Tongue-tie in Babies
Tongue-tie in babies (ankyloglossia) is a condition that restricts the tongue’s range of motion from birth.
Usually, the lingual frenulum separates before birth, allowing the tongue free range to move. With a tongue-tie, the lingual frenulum remains attached to the bottom of the tongue. The attachment is an unusually short, thick, or tight band of tissue (lingual frenulum) that tethers the bottom of the tongue’s tip to the floor of the mouth.
Symptoms of tongue-tie in babies:
Tongue-tie in babies can be recognised by the following symptoms –
• Difficulty lifting the tongue to the upper teeth or moving the tongue from side to side.
• Trouble sticking out the tongue past the lower front teeth
• A tongue that appears heart-shaped or notched
• Difficulty latching onto breast and suckling
• Speech impairment
When to consult a doctor:
• Your baby has trouble breastfeeding
• A speech language pathologist thinks your child’s speech is affected by the tongue-tie
• Your older child complains of tongue problems that interfere with speaking, eating or reaching the back teeth.
Tongue-tie can affect a baby’s oral development, as well as the way he or she eats, speaks and swallows.
Tongue-tie can lead to:
• Breastfeeding problems: Breastfeeding requires a baby to keep its tongue over the lower gum while sucking. The baby might chew instead of suck on the nipple if unable to move the tongue or keep it in the right position. This can cause nipple pain and interfere with a baby’s ability to get breast milk.
• Poor oral cavity development. The tongue plays a very important role in shaping the palate.
• Speech difficulties: Tongue-tie can interfere with the ability to make certain sounds such as
- r and
• Poor oral hygiene: For an adult or older child, it can make it difficult to brush teeth properly and the natural cleaning effect of the tongue is impaired. This contributes to tooth decay and gingivitis ( inflammation of the gums ). It can also lead to the formation of a gap between the two lower front teeth.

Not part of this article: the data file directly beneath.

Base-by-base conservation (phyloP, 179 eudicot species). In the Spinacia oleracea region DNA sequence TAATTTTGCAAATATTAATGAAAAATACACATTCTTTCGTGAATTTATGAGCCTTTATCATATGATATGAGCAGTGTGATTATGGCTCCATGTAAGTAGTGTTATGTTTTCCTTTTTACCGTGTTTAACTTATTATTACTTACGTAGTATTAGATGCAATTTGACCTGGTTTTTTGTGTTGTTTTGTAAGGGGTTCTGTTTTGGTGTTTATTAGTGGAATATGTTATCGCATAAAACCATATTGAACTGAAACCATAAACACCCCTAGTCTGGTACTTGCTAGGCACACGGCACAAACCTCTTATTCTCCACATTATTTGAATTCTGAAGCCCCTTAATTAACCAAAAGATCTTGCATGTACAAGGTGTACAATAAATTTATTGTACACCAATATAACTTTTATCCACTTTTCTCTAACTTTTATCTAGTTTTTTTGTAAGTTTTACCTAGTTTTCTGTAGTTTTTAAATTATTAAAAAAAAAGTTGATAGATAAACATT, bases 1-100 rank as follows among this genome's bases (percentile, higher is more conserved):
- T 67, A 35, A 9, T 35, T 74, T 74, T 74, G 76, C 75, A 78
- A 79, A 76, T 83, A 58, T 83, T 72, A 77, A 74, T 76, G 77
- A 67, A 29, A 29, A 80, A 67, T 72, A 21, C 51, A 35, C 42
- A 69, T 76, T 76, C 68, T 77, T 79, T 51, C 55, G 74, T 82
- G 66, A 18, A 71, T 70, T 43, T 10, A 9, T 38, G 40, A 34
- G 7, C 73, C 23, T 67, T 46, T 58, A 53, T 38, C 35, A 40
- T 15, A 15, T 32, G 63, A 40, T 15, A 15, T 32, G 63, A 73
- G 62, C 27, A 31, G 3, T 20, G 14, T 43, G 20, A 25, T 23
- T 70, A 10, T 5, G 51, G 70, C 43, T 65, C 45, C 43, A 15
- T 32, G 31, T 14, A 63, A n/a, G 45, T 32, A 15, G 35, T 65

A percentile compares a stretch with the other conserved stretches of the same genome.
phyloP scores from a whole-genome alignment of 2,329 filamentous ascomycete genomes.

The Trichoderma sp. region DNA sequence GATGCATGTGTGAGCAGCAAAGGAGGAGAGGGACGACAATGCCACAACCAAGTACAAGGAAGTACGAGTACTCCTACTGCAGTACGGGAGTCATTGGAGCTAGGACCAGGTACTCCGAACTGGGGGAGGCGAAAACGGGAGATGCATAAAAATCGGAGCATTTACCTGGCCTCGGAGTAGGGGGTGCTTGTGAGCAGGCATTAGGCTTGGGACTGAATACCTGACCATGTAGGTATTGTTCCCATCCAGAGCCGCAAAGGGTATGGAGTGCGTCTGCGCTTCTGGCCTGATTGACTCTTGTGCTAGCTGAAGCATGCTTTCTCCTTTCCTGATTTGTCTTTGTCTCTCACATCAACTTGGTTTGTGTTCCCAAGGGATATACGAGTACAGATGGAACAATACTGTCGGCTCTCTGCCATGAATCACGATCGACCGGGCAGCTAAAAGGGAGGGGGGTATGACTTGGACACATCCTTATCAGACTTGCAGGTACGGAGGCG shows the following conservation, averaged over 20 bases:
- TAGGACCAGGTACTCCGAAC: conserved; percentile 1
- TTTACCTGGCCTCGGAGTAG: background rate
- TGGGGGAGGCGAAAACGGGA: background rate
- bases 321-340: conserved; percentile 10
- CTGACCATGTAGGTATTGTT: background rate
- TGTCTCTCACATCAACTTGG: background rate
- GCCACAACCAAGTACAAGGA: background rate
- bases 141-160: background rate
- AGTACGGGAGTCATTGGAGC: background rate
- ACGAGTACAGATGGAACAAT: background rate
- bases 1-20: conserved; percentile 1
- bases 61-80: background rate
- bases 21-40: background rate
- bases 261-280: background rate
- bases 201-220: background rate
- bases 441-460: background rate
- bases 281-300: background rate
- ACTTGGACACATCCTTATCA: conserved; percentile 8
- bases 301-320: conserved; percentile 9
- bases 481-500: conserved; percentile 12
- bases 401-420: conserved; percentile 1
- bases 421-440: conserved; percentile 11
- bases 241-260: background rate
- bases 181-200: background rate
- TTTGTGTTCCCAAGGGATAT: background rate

What forms of treatment are required?
The tongue-tie needs to be released. This procedure is called a Frenectomy.
Treatment for Tongue-tie in Babies – Is a Frenectomy painful for babies?
The entire procedure takes less than 15 minutes and doesn’t require anesthesia. The frenulum is very thin with very few nerves therefore very little pain is experienced. Baby can breastfeed immediately afterward; mothers often notice improvement with the first feed.
What to expect after Frenectomy in infants:
It is normal for babies to experience a mild discomfort and minimal swelling after a laser frenectomy. These symptoms usually subside after 24 hours. No sutures are needed and little or no bleeding should be experienced due to the procedure being performed with a specialized laser.
Has your Baby been treated for tongue-tie?
Do’s and don’ts after a Frenectomy:
- Continue Breastfeeding. Breast milk contains healing properties, so it aids with a speedy recovery.
- Be patient, your baby may need to adjust to a new breastfeeding technique so have grace for your baby to adjust.
- Allow for 2 to 3 days – with very little discomfort. After day 1. you can administer Panado syrup if required
- Disinfect or try to desensitize the area using medicaments like topical anesthesia ( teething gels ). The laser stimulates the natural healing properties of the body and the baby’s tongue heal very quickly.